The research register for this Journal is available at http://move. Mecum. Com/ research_registers The current issue and full text archive of this Journal is available at http:// www. Emerald-library. Com/Ft An approach to achieve the ISO 14000 international standardization Northern Arizona University, Flagstaff, Arizona, USA Keywords ISO 14000, Design, Environment, International standards, Product life cycle Abstract It Is proposed that by adopting design for the environment (UDF) principles, US companies can easily comply with the environmental portion of the International
Standards Organization (ISO) 14000 standards and become competitive in today’s global market. UDF concepts present unique challenges to designers and introduce significant changes In the company’s market share and profitability without sacrificing sustainable development. The design engineers must ask and answer questions about the life cycle of the product and its production process. Their goal is reducing overall production costs and environmental impact of waste production and disposal by optimizing energy and material consumption, minimizing waste enervation, or by reusing process output waste streams as raw materials for other processes.
Application of UDF principles in the first stages of process design can change a product life cycle by not only reducing overall cost, but also the environmental impact of production and disposal. Design for the environment (UDF) M. Dominance and T. E. Baxter Г? Design for the environment (UDF) 51 Introduction The International Standards Organization (ISO) has initiated proactive environmental practices as a requirement for conducting business overseas with the release of ISO 14000 standards. Market forces are driving US companies to adopt ISO standards.
The extent of worldwide participation on ISO environmental standards Is a prime motivation for businesses of all sizes to conform to these standards as a condition for international trade. The ISO 14000 series contains voluntary environmental management standards and guidelines that require a commitment to practice pollution prevention and supports a proactive design concept at very basic levels of production. The ISO 14000 standard will quickly become the common standard among international corporations as a result of the world’s market rapidly paving towards globalization.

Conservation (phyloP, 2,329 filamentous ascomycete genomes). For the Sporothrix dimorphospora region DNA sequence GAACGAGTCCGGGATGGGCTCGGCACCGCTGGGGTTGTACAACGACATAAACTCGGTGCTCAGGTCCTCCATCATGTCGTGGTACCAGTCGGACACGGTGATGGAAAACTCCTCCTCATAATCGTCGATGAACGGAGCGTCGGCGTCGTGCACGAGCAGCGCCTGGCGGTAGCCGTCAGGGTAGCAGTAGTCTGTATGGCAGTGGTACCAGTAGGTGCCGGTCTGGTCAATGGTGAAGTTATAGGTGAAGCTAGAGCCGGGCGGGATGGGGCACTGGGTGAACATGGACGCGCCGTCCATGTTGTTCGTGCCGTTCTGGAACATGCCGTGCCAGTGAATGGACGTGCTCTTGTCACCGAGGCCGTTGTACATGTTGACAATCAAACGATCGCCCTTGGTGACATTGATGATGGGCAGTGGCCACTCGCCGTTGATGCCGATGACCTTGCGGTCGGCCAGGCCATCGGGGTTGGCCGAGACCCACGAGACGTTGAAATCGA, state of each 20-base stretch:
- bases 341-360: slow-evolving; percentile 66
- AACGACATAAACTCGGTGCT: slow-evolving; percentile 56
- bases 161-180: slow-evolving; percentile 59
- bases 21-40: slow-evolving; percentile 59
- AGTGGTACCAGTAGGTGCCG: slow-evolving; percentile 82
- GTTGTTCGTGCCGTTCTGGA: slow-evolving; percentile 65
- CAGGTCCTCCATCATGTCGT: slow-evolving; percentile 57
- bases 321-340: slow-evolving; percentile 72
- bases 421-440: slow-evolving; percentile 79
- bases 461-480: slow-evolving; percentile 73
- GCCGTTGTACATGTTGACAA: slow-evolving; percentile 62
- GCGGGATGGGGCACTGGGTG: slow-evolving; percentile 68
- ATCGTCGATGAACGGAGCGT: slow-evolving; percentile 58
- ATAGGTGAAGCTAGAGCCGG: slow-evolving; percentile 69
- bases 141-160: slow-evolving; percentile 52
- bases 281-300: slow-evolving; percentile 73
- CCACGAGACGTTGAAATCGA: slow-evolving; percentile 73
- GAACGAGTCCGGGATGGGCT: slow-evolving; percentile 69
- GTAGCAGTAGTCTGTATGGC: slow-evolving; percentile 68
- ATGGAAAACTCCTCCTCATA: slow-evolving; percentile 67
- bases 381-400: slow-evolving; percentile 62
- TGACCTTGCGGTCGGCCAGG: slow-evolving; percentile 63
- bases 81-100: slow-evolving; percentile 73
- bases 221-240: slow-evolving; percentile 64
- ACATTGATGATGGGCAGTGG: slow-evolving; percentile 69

Many experts predict that the adoption of these standards will bring Immense benefits such as: broadening market access, reducing liability, expediting permits, reducing record keeping, need for fewer Inspections, improving public acceptance of product, decreasing pollution, conserving energy or 1 OFF ISO 14000 implementation will be, for many, a long adaptation process. Companies very often overlook wasteful operations because they fall within limits of current industrial practice. The lack of awareness is the major limiting factor for an effective manufacturing process.
Design engineers and Environmental Management and Health, Volvo. 12 No. 1, 2001, up. 51-56. # MAC university press, 0956-6163 MME 52 business personnel often lack the necessary skills to identify potential sources of waste early in the product design stage. Waste is generated at all stages of production, product use, and disposal. Despite continued efforts, industrial generated waste still accounts for 98 percent of the total waste generated on the entire product life cycle (Ballasts and Basally, 1997).